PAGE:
January 3, 2021
This year has proven that no single donor can solve pressing problems alone.
Note: this originally appeared in print and online in The Dallas Morning News on January 3, 2021 as part of the Dallas Morning News editorial board’s annual Texan of the Year recognitions.
When I think about what matters most in working to achieve our vision of thriving communities for all, it’s recognizing that this vision is only possible through deep and broad collaboration, relationships, partnerships and trust.
North Texas is recognized nationally as a giving community. In 2017, the same year that I joined Communities Foundation of Texas, Dallas/Fort Worth was named one of the top 10 giving cities in America by the Chronicle of Philanthropy.
Our region ranks in the top two in the U.S. of cities with populations of more than 2 million by percentage of income given to charity, with a giving ratio of almost 4% of total adjusted gross income. Further, our region boasts the largest community-wide day of giving in the nation through CFT’s North Texas Giving Day, which has continued to break its own record each year.
What drives the people in our region to continually be so generous? I might argue that it has a lot to do with what I just mentioned: trust, relationships, partnership and collaboration. It is love for community.
Now, as we experience our most challenging time in recent history, our community continues to respond with record levels of generosity. For example, individuals, families and businesses who have donor-advised funds at our foundation have been especially generous, collectively giving more than $41 million to support nonprofits this year, an increase of 80% over a year ago. This surge in giving is part of a broader trend nationally as we all step up to urgently address pressing needs.
In the most challenging times, we found a breakthrough that guided our ability to learn, adapt and respond in an accelerated way. The secret is working together in partnership.
Since March, CFT and our many collaborative partners have mobilized more than $175 million for nonprofits serving those desperately in need. These efforts include North Texas Cares, North Texas Giving Day, North Texas Giving Tuesday Now, and the creation of nine different COVID-19 related relief funds, together with the generosity of our donor-advised fund holders. The response has been extraordinary, with working families, local businesses, the corporations and generous individuals all in alignment toward helping others face a crisis. The pandemic has proven that if any of us were to act alone, our efforts would have only a fraction of the impact.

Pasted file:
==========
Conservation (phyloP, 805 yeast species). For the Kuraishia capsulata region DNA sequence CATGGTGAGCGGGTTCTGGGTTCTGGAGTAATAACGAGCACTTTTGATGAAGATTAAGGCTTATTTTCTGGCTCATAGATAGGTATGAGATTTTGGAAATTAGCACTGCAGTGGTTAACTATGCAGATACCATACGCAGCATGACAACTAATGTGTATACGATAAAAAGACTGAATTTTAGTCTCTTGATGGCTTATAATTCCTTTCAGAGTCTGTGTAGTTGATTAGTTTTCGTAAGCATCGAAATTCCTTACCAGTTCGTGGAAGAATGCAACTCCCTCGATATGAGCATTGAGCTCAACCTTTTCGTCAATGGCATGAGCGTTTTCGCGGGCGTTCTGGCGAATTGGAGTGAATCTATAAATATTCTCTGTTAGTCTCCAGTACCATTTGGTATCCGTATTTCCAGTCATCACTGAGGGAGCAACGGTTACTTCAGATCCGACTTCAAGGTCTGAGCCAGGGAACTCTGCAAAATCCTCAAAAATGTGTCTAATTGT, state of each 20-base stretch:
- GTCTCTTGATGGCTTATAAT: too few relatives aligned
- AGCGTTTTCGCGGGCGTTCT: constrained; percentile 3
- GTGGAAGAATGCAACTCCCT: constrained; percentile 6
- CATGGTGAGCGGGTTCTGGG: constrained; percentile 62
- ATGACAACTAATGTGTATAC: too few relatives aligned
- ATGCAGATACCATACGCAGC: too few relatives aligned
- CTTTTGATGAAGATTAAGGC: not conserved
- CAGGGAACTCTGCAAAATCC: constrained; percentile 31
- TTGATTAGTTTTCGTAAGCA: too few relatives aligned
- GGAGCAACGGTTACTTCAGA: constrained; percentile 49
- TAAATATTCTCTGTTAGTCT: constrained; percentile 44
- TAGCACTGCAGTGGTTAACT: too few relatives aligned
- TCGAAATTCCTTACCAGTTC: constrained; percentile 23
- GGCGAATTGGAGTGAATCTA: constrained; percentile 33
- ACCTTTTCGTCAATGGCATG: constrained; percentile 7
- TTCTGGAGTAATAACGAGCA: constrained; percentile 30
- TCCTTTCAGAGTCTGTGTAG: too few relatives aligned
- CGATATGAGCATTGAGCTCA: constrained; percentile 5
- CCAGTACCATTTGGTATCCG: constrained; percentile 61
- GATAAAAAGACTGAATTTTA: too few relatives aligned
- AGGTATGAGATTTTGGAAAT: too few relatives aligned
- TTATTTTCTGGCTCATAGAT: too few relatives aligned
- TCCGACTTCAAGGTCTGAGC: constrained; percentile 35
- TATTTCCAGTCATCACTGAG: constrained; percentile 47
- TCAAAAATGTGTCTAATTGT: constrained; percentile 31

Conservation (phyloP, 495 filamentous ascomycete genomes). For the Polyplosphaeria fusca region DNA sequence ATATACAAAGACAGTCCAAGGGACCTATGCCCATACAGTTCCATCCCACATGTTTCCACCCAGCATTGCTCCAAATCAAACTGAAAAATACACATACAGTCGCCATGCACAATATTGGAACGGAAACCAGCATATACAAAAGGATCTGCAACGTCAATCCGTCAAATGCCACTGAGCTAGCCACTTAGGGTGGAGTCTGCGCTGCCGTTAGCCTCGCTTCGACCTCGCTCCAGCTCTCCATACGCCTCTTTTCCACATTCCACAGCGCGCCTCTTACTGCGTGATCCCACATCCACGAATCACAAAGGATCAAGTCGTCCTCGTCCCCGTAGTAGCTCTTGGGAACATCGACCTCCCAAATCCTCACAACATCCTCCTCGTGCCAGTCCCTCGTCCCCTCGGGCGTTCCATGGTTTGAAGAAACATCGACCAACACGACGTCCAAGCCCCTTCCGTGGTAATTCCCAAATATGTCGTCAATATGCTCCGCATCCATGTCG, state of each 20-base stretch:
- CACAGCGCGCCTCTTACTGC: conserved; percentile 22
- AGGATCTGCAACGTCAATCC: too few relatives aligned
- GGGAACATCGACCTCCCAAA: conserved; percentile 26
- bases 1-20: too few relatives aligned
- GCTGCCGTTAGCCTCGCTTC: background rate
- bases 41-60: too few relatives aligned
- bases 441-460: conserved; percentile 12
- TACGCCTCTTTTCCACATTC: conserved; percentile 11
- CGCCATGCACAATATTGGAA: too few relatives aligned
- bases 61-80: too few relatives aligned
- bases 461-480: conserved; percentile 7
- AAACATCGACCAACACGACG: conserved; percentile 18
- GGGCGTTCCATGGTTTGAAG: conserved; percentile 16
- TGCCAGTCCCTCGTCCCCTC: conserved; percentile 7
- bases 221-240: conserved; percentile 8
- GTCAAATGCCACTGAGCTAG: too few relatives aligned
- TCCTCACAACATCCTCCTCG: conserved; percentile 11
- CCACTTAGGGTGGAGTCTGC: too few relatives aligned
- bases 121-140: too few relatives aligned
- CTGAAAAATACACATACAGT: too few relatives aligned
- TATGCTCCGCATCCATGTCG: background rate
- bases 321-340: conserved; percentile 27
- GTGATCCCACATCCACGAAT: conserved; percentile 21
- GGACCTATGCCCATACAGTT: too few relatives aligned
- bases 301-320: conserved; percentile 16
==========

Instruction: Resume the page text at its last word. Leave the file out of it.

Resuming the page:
The pandemic has also worsened the racial and economic disparities for students and families across the country. Better education is a powerful tool to change this future. Through CFT’s Educate Texas initiative, we’ve been working with partners around the state to address the digital divide by providing access to high-quality broadband for students and to provide resources to educators through the newly created Texas Learning Exchange for safe, effective teaching in this new environment.
We’ve been inspired by the swift innovation from our business sector partners. The Get Shift Done Fund connected displaced hospitality hourly workers to nonprofits serving the supply chain for donated food. The effort was so successful, Get Shift Done was expanded with 10 additional regions across the country. Also, the Revive Dallas Small Business Relief Fund and its 0% interest forgivable loans served scores of small organizations, with an emphasis on supporting minority- and women-owned businesses.
We serve as a conduit to connect people and ideas into action, and I believe this level of innovation and collaboration across organizations can accelerate our progress toward a better community for all. We are proud to be the largest community foundation in Texas and one of the largest in the nation. Still, the real metric in our philanthropic impact is the depth and breadth of our collaborative relationships. Financial investment of course matters, but the human element is what creates positive, lasting change.
We are striving to build this collective alignment much more broadly across the community as we have learned there is a limit to what any one person or organization can achieve alone. Working together is the template to accelerate progress toward thriving North Texas communities for all.
Dave Scullin is chief executive of Communities Foundation of Texas. He wrote this column for the Dallas Morning News.
Note: this originally appeared in print and online in The Dallas Morning News on January 3, 2021 as part of the Dallas Morning News editorial board’s annual Texan of the Year recognitions. Find the full project, with the runners up and the 2020 Texan of the Year at dallasnews.com/opinion/texan-of-the-year.